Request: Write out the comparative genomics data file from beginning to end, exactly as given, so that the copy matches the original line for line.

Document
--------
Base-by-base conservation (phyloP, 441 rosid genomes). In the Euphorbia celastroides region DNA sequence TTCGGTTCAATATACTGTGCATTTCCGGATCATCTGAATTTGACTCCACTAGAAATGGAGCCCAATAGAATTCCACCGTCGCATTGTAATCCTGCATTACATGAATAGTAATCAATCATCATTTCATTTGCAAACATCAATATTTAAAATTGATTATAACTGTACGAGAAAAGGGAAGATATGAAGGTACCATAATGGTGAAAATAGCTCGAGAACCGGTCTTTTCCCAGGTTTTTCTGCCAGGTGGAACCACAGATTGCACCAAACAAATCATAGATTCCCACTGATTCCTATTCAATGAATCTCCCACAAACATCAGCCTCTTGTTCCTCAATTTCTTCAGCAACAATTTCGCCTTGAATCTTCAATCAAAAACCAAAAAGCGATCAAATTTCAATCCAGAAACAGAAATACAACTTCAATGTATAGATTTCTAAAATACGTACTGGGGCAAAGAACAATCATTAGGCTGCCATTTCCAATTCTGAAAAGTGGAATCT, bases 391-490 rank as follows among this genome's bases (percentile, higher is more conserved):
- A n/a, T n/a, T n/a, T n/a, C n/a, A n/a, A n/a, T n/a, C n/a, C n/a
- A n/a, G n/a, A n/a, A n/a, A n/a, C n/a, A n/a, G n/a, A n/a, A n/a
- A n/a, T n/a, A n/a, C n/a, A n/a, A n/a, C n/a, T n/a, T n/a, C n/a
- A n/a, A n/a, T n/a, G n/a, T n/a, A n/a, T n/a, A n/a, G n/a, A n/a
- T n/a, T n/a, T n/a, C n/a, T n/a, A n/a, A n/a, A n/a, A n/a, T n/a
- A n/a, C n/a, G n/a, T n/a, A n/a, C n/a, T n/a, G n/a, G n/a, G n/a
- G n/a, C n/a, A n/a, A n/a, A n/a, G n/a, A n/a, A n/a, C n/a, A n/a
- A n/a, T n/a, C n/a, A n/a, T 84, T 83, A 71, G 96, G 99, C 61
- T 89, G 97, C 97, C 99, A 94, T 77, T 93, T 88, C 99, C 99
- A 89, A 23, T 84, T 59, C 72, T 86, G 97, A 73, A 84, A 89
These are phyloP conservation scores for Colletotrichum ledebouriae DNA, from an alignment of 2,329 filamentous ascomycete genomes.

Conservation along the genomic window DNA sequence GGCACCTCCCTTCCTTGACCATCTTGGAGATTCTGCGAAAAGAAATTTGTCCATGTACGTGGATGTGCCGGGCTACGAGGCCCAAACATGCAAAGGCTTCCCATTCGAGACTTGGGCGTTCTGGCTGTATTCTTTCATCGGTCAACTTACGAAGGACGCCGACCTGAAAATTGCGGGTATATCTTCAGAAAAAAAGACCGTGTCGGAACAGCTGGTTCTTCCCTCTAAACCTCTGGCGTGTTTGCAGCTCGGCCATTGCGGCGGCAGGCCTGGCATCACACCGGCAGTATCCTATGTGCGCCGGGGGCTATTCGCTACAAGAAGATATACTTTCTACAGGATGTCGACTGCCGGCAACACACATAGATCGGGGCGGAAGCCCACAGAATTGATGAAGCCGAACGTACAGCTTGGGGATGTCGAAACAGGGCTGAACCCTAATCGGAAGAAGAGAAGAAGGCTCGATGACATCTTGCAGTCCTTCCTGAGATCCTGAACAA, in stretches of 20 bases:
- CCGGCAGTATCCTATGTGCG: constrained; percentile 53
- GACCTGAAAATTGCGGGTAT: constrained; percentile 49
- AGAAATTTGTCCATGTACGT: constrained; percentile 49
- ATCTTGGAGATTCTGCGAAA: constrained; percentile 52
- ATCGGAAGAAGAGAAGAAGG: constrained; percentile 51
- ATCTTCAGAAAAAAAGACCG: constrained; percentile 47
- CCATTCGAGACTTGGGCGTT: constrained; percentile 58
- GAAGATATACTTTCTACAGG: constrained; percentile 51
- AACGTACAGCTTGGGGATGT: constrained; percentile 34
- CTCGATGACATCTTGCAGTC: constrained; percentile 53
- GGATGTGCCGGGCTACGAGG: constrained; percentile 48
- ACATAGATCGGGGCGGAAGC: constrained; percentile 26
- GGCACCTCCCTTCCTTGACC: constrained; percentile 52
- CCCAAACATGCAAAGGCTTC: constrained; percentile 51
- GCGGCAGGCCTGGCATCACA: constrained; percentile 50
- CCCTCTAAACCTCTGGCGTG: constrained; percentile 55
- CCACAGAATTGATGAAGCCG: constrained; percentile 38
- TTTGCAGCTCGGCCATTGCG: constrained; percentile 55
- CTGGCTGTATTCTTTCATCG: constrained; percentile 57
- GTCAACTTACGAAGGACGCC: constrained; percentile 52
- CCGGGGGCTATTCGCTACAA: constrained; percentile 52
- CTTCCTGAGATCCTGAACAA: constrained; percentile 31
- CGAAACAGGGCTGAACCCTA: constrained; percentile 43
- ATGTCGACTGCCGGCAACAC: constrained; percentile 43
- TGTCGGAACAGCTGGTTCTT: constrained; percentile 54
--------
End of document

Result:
Base-by-base conservation (phyloP, 441 rosid genomes). In the Euphorbia celastroides region DNA sequence TTCGGTTCAATATACTGTGCATTTCCGGATCATCTGAATTTGACTCCACTAGAAATGGAGCCCAATAGAATTCCACCGTCGCATTGTAATCCTGCATTACATGAATAGTAATCAATCATCATTTCATTTGCAAACATCAATATTTAAAATTGATTATAACTGTACGAGAAAAGGGAAGATATGAAGGTACCATAATGGTGAAAATAGCTCGAGAACCGGTCTTTTCCCAGGTTTTTCTGCCAGGTGGAACCACAGATTGCACCAAACAAATCATAGATTCCCACTGATTCCTATTCAATGAATCTCCCACAAACATCAGCCTCTTGTTCCTCAATTTCTTCAGCAACAATTTCGCCTTGAATCTTCAATCAAAAACCAAAAAGCGATCAAATTTCAATCCAGAAACAGAAATACAACTTCAATGTATAGATTTCTAAAATACGTACTGGGGCAAAGAACAATCATTAGGCTGCCATTTCCAATTCTGAAAAGTGGAATCT, bases 391-490 rank as follows among this genome's bases (percentile, higher is more conserved):
- A n/a, T n/a, T n/a, T n/a, C n/a, A n/a, A n/a, T n/a, C n/a, C n/a
- A n/a, G n/a, A n/a, A n/a, A n/a, C n/a, A n/a, G n/a, A n/a, A n/a
- A n/a, T n/a, A n/a, C n/a, A n/a, A n/a, C n/a, T n/a, T n/a, C n/a
- A n/a, A n/a, T n/a, G n/a, T n/a, A n/a, T n/a, A n/a, G n/a, A n/a
- T n/a, T n/a, T n/a, C n/a, T n/a, A n/a, A n/a, A n/a, A n/a, T n/a
- A n/a, C n/a, G n/a, T n/a, A n/a, C n/a, T n/a, G n/a, G n/a, G n/a
- G n/a, C n/a, A n/a, A n/a, A n/a, G n/a, A n/a, A n/a, C n/a, A n/a
- A n/a, T n/a, C n/a, A n/a, T 84, T 83, A 71, G 96, G 99, C 61
- T 89, G 97, C 97, C 99, A 94, T 77, T 93, T 88, C 99, C 99
- A 89, A 23, T 84, T 59, C 72, T 86, G 97, A 73, A 84, A 89
These are phyloP conservation scores for Colletotrichum ledebouriae DNA, from an alignment of 2,329 filamentous ascomycete genomes.

Conservation along the genomic window DNA sequence GGCACCTCCCTTCCTTGACCATCTTGGAGATTCTGCGAAAAGAAATTTGTCCATGTACGTGGATGTGCCGGGCTACGAGGCCCAAACATGCAAAGGCTTCCCATTCGAGACTTGGGCGTTCTGGCTGTATTCTTTCATCGGTCAACTTACGAAGGACGCCGACCTGAAAATTGCGGGTATATCTTCAGAAAAAAAGACCGTGTCGGAACAGCTGGTTCTTCCCTCTAAACCTCTGGCGTGTTTGCAGCTCGGCCATTGCGGCGGCAGGCCTGGCATCACACCGGCAGTATCCTATGTGCGCCGGGGGCTATTCGCTACAAGAAGATATACTTTCTACAGGATGTCGACTGCCGGCAACACACATAGATCGGGGCGGAAGCCCACAGAATTGATGAAGCCGAACGTACAGCTTGGGGATGTCGAAACAGGGCTGAACCCTAATCGGAAGAAGAGAAGAAGGCTCGATGACATCTTGCAGTCCTTCCTGAGATCCTGAACAA, in stretches of 20 bases:
- CCGGCAGTATCCTATGTGCG: constrained; percentile 53
- GACCTGAAAATTGCGGGTAT: constrained; percentile 49
- AGAAATTTGTCCATGTACGT: constrained; percentile 49
- ATCTTGGAGATTCTGCGAAA: constrained; percentile 52
- ATCGGAAGAAGAGAAGAAGG: constrained; percentile 51
- ATCTTCAGAAAAAAAGACCG: constrained; percentile 47
- CCATTCGAGACTTGGGCGTT: constrained; percentile 58
- GAAGATATACTTTCTACAGG: constrained; percentile 51
- AACGTACAGCTTGGGGATGT: constrained; percentile 34
- CTCGATGACATCTTGCAGTC: constrained; percentile 53
- GGATGTGCCGGGCTACGAGG: constrained; percentile 48
- ACATAGATCGGGGCGGAAGC: constrained; percentile 26
- GGCACCTCCCTTCCTTGACC: constrained; percentile 52
- CCCAAACATGCAAAGGCTTC: constrained; percentile 51
- GCGGCAGGCCTGGCATCACA: constrained; percentile 50
- CCCTCTAAACCTCTGGCGTG: constrained; percentile 55
- CCACAGAATTGATGAAGCCG: constrained; percentile 38
- TTTGCAGCTCGGCCATTGCG: constrained; percentile 55
- CTGGCTGTATTCTTTCATCG: constrained; percentile 57
- GTCAACTTACGAAGGACGCC: constrained; percentile 52
- CCGGGGGCTATTCGCTACAA: constrained; percentile 52
- CTTCCTGAGATCCTGAACAA: constrained; percentile 31
- CGAAACAGGGCTGAACCCTA: constrained; percentile 43
- ATGTCGACTGCCGGCAACAC: constrained; percentile 43
- TGTCGGAACAGCTGGTTCTT: constrained; percentile 54